Treatment delivery system 4000 includes a therapeutic and/or surgical radiation source 4010 to administer a prescribed radiation dose to a target volume in conformance with a treatment plan. Treatment delivery system 4000 may also include an imaging system 4020 to capture intra-treatment images of a patient volume (including the target volume) for registration or correlation with the diagnostic images described above in order to position the patient with respect to the radiation source. Treatment delivery system 4000 may also include a digital processing system 4030 to control radiation source 4010, imaging system 4020, and a patient support device such as a treatment couch 4040. Digital processing system 4030 may include one or more general-purpose processors (e.g., a microprocessor), special purpose processor such as a digital signal processor (DSP) or other type of device such as a controller or field programmable gate array (FPGA). Digital processing system 4030 may also include other components (not shown) such as memory, storage devices, network adapters and the like. Digital processing system 4030 may be coupled to radiation source 4010, imaging system 4020 and treatment couch 4040 by a bus 4045 or other type of control and communication interface.
It should be noted that the described treatment system 1700 is only representative of an exemplary system. Other embodiments of the system 1700 may have many different configurations and architectures and may include fewer or more components.
Digital processing system 4030 may implement algorithms to register images obtained from imaging system 4020 with pre-operative treatment planning images in order to align the patient on the treatment couch 4050 within the treatment delivery system 4000, and to precisely position the radiation source with respect to the target volume.
The treatment couch 4050 may be coupled to another robotic arm (not illustrated) having multiple (e.g., 5 or more) degrees of freedom. The couch arm may have five rotational degrees of freedom and one substantially vertical, linear degree of freedom. Alternatively, the couch arm may have six rotational degrees of freedom and one substantially vertical, linear degree of freedom or at least four rotational degrees of freedom. The couch arm may be vertically mounted to a column or wall, or horizontally mounted to pedestal, floor, or ceiling. Alternatively, the treatment couch 4050 may be a component of another mechanical mechanism, such as the Axum® treatment couch or the Robocouch™ patient positioning system, both developed by Accuray Incorporated of Sunnyvale, Calif., or may be another type of conventional treatment table known to those of ordinary skill in the art.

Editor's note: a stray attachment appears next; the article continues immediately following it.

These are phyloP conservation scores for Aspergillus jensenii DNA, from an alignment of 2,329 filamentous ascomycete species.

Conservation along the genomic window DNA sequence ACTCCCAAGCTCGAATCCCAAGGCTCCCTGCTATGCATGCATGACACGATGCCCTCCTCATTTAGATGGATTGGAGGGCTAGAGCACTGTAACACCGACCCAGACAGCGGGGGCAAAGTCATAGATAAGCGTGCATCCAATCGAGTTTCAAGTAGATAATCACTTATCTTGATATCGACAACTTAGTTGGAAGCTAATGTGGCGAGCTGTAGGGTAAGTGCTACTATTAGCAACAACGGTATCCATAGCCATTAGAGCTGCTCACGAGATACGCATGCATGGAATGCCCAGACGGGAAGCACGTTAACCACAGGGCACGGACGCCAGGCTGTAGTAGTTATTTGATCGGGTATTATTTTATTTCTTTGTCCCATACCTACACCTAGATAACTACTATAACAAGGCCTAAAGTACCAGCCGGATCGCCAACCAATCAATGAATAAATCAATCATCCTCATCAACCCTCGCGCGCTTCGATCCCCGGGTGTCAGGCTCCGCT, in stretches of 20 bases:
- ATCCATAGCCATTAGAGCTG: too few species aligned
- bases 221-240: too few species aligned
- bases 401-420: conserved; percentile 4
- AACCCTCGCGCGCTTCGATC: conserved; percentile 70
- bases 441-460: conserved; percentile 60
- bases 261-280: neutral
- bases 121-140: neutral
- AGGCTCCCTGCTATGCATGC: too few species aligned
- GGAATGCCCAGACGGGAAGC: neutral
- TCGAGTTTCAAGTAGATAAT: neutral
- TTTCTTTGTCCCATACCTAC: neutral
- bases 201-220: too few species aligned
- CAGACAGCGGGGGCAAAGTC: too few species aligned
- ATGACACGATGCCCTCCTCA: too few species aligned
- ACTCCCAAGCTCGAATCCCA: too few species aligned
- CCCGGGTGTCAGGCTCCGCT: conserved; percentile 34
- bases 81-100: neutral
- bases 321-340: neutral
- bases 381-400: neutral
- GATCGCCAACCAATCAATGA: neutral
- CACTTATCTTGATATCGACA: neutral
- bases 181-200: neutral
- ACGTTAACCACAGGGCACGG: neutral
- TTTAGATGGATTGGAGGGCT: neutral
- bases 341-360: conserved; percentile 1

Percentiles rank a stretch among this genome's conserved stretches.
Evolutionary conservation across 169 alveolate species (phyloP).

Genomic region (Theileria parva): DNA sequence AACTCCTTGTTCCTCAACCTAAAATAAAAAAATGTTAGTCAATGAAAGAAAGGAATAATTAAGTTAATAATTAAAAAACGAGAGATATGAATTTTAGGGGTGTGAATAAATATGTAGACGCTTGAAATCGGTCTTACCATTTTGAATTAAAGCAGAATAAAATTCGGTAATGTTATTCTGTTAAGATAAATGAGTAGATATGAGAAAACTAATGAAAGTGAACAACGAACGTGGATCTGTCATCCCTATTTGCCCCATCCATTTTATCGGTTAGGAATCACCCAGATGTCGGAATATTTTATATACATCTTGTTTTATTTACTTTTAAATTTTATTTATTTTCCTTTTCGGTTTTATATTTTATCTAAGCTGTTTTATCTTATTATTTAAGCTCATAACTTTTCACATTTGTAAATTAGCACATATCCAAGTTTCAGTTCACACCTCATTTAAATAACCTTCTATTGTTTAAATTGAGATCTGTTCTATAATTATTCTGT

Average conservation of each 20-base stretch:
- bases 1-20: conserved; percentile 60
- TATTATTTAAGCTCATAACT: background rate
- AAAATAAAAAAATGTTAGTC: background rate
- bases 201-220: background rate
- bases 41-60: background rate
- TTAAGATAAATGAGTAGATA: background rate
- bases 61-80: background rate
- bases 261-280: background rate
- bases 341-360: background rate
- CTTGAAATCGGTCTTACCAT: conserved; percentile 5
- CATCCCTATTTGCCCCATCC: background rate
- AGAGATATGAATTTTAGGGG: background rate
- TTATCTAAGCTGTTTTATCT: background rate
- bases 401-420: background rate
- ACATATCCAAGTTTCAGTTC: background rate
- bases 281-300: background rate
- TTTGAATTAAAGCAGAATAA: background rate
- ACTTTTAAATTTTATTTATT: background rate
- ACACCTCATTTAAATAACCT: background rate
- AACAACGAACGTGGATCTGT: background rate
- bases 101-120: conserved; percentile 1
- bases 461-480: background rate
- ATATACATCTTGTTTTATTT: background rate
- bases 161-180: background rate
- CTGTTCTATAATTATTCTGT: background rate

Alternatively, treatment delivery system 4000 may be another type of treatment delivery system, for example, a gantry based (isocentric) intensity modulated radiotherapy (IMRT) system. In a gantry based system, a radiation source (e.g., a LINAC) is mounted on the gantry in such a way that it rotates in a plane corresponding to an axial slice of the patient. Radiation is then delivered from several positions on the circular plane of rotation. In IMRT, the shape of the radiation beam is defined by a multi-leaf collimator that allows portions of the beam to be blocked, so that the remaining beam incident on the patient has a pre-defined shape. The resulting system generates arbitrarily shaped radiation beams that intersect each other at the isocenter to deliver a dose distribution to the target. In IMRT planning, the optimization algorithm selects subsets of the main beam and determines the amount of time that the patient should be exposed to each subset, so that the prescribed dose constraints are best met. In one particular embodiment, the gantry based system may have a gimbaled radiation source head assembly.
The illustrated radiation treatment process includes a first radiation beam 602, a second radiation beam 604, a third radiation beam 606, and a fourth radiation beam 608. Although four radiation beams 12 are shown, other embodiments may include fewer or more radiation beams. For convenience, reference to one radiation beam 602 is representative of all of the radiation beams, unless indicated otherwise. Additionally, the treatment sequence for application of the radiation beams 602 may be independent of their respective ordinal designations.